If I could only have one perennial for certain situations, such as shade or sun…that’s what we talked about in last week’s column. This week, we’ll look at a few shrubs and trees.
First up is viburnum, a species that has a shrub for about any location. There are several native viburnums that are garden worthy, including arrowwood (V. dentatum) and the American cranberry bush (V. opulus var. americana), sometimes listed as V. trilobum).
But my favorite is burkwood viburnum (V. x burkwoodii), a large, semi-evergreen shrub with fragrant, pinkish-white, waxy flowers in April and respectable leaf color in fall. Although burkwood does best in full sun, mine has been in part sun for years and does just fine. It gets about 8 feet tall and 6 feet wide. The size and the fact that it holds onto its leaves well into winter, make it a good choice for a three-season screen. It is drought tolerant and attracts butterflies and birds. The latter likes the showy fruit, which is not messy.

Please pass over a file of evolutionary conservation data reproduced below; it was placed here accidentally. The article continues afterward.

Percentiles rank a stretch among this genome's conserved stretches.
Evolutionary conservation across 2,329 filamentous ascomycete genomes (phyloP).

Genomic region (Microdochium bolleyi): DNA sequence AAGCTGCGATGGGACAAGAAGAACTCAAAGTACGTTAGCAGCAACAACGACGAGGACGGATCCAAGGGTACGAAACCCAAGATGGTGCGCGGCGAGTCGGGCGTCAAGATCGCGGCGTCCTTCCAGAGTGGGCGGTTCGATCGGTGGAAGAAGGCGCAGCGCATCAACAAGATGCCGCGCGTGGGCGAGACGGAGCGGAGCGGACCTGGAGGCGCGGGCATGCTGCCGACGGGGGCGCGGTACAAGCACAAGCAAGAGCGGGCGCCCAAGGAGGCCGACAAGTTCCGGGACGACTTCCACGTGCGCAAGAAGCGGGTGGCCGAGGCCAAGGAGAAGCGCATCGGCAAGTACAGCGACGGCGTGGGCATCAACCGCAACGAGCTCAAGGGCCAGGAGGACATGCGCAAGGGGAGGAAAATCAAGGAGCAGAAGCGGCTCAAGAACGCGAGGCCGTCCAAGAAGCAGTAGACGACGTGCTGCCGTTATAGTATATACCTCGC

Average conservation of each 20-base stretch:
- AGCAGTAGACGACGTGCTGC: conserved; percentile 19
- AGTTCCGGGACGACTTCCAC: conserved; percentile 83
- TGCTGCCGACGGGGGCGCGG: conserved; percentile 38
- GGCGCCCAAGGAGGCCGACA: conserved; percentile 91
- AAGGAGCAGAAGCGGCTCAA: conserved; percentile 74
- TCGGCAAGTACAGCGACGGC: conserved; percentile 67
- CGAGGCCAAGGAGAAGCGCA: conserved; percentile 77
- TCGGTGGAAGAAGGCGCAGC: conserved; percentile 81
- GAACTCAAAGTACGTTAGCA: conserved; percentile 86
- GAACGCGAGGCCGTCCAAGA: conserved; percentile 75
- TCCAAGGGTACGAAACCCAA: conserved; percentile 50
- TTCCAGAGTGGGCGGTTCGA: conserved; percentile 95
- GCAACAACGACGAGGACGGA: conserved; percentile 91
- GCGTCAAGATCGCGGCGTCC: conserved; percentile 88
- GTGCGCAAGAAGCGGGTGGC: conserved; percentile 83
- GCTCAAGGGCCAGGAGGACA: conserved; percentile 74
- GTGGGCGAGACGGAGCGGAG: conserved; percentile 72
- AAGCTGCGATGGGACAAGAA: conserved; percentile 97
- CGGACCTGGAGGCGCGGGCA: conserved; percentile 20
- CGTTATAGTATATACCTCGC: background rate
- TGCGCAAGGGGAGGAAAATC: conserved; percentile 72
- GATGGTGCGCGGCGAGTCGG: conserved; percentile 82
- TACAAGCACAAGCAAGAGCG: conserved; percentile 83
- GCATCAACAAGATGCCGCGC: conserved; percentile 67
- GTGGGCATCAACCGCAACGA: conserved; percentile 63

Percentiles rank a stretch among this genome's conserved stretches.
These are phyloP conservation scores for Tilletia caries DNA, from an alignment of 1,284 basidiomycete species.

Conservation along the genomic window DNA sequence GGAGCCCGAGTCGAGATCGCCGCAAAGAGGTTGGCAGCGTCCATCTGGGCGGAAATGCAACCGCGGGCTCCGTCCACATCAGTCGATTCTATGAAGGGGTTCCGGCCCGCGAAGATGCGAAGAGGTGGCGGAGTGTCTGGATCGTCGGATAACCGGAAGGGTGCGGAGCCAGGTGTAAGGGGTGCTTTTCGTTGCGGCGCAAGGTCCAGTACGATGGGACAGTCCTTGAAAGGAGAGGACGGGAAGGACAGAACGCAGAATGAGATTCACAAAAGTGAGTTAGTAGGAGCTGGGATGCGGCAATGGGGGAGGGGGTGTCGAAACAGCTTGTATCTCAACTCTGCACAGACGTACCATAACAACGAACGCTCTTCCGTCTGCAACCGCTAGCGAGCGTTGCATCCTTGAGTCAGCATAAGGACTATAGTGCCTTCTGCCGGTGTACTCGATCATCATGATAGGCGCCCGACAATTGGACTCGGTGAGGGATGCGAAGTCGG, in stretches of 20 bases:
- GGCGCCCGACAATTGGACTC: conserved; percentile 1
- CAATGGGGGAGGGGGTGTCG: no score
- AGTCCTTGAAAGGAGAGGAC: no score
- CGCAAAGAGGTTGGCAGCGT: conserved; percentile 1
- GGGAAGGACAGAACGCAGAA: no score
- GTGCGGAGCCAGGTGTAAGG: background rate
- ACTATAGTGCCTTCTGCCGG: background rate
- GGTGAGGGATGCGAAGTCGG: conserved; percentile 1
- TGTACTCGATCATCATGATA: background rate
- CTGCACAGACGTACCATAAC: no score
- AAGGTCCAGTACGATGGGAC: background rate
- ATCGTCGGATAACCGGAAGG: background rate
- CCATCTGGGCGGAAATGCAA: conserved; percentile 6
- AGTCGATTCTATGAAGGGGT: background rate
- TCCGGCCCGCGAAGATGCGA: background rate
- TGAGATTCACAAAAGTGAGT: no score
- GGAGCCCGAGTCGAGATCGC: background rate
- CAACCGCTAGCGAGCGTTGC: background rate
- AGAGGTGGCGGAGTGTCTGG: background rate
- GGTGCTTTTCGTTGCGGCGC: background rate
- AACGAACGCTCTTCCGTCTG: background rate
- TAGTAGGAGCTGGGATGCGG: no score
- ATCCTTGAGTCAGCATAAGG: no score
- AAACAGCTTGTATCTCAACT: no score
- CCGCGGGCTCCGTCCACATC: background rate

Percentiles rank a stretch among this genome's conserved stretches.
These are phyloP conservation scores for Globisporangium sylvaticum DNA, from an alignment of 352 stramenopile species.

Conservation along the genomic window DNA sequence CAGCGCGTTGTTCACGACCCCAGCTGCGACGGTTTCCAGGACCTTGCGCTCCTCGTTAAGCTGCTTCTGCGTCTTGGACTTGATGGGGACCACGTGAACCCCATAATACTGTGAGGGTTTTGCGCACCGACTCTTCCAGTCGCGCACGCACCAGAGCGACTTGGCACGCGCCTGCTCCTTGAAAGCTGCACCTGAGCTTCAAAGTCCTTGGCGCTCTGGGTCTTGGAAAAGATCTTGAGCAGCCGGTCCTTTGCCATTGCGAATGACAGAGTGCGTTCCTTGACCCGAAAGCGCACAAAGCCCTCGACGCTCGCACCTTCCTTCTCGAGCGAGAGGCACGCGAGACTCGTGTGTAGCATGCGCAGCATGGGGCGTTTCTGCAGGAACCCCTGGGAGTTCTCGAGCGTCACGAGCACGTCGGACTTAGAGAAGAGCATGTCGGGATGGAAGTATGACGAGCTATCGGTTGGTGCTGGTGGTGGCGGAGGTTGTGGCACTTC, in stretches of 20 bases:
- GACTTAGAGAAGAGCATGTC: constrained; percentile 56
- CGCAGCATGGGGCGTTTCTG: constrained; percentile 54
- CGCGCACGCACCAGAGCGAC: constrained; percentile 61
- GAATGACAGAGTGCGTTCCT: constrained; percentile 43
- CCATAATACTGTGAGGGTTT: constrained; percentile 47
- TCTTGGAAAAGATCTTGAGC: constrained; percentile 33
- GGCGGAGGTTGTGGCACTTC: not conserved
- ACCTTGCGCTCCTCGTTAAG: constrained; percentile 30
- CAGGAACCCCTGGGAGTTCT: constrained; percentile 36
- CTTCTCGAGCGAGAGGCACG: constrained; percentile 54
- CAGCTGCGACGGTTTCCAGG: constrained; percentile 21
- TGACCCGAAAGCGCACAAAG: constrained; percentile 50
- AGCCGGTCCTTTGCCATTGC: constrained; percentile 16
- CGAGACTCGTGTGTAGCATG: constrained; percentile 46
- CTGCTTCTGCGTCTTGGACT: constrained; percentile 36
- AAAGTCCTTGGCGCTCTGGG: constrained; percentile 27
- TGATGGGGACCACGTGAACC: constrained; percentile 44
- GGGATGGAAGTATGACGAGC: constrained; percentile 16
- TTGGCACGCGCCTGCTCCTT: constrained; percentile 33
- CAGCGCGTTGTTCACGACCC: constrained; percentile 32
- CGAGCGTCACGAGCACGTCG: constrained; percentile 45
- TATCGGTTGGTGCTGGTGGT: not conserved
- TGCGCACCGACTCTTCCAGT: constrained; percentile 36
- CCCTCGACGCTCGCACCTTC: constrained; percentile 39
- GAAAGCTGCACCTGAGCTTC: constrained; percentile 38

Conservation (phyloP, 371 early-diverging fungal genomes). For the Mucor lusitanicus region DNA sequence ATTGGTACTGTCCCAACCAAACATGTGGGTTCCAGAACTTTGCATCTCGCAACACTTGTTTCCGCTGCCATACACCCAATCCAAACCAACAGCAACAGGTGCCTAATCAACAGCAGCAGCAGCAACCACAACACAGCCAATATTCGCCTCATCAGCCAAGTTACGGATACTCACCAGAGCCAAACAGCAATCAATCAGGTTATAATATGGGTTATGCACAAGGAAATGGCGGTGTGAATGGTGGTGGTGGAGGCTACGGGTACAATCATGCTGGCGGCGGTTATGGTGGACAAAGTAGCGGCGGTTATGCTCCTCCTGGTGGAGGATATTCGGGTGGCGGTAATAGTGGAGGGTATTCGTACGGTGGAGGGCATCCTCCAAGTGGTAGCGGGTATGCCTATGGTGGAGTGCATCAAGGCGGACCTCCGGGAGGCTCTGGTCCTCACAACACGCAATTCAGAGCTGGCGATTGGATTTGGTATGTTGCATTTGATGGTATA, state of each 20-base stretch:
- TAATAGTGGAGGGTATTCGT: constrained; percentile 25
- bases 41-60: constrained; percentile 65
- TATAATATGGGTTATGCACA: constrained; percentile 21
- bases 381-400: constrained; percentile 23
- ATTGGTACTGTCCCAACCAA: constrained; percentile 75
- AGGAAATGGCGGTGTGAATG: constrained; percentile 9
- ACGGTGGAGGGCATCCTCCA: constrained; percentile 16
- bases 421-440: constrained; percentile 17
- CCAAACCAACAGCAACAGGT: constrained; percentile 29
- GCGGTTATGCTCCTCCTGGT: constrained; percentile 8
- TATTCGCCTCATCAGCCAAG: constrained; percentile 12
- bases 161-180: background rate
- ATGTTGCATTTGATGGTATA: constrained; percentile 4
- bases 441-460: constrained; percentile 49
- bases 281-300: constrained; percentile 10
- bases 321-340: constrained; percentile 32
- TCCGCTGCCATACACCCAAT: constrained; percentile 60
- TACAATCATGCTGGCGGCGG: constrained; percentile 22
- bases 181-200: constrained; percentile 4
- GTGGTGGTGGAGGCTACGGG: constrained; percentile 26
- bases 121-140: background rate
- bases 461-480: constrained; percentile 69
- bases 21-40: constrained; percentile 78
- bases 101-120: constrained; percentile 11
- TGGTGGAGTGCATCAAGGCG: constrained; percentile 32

For deep shade, consider a kerria, sometimes called Japanese yellow rose (K. japonica). My preference is the single flowering kerria, called ‘Simplex’, but there’s a double flowering yellow (‘Pleniflora’) and single white one, too (‘Alba’). In my yard, the kerria gets early morning sun and blooms the same time as my Virginia bluebells (Mertensia virginica) to make a beautiful spring scene.
Kerria does not do well in full sun, which bleaches out the flowers. Arched chartreuse branches brighten the winter landscape. At maturity, it will get 3-6 feet tall and wide, suckering a bit to develop a colony. The suckers can be removed to keep kerria the right size for your space. It tolerates clay soil, dry and wet sites and deer. The flowers are about the size of a quarter and it’s not uncommon for kerria to rebloom in late summer. ‘Golden Guinea’ is slightly smaller than the species.
For a shade tree, I select a thornless honey locust (Gleditsia triacanthos var. inermis) for lots of reasons. The native tree provides dappled shade, which allows grass to grow underneath. The small ferny leaves also blow away in fall, reducing raking duties. This tree can become a problem if the roots are cut or removed, which can promote the growth of sprouts. There are several honeylocust cultivars available. At maturity, the tree will be 30 to 70 feet tall and wide.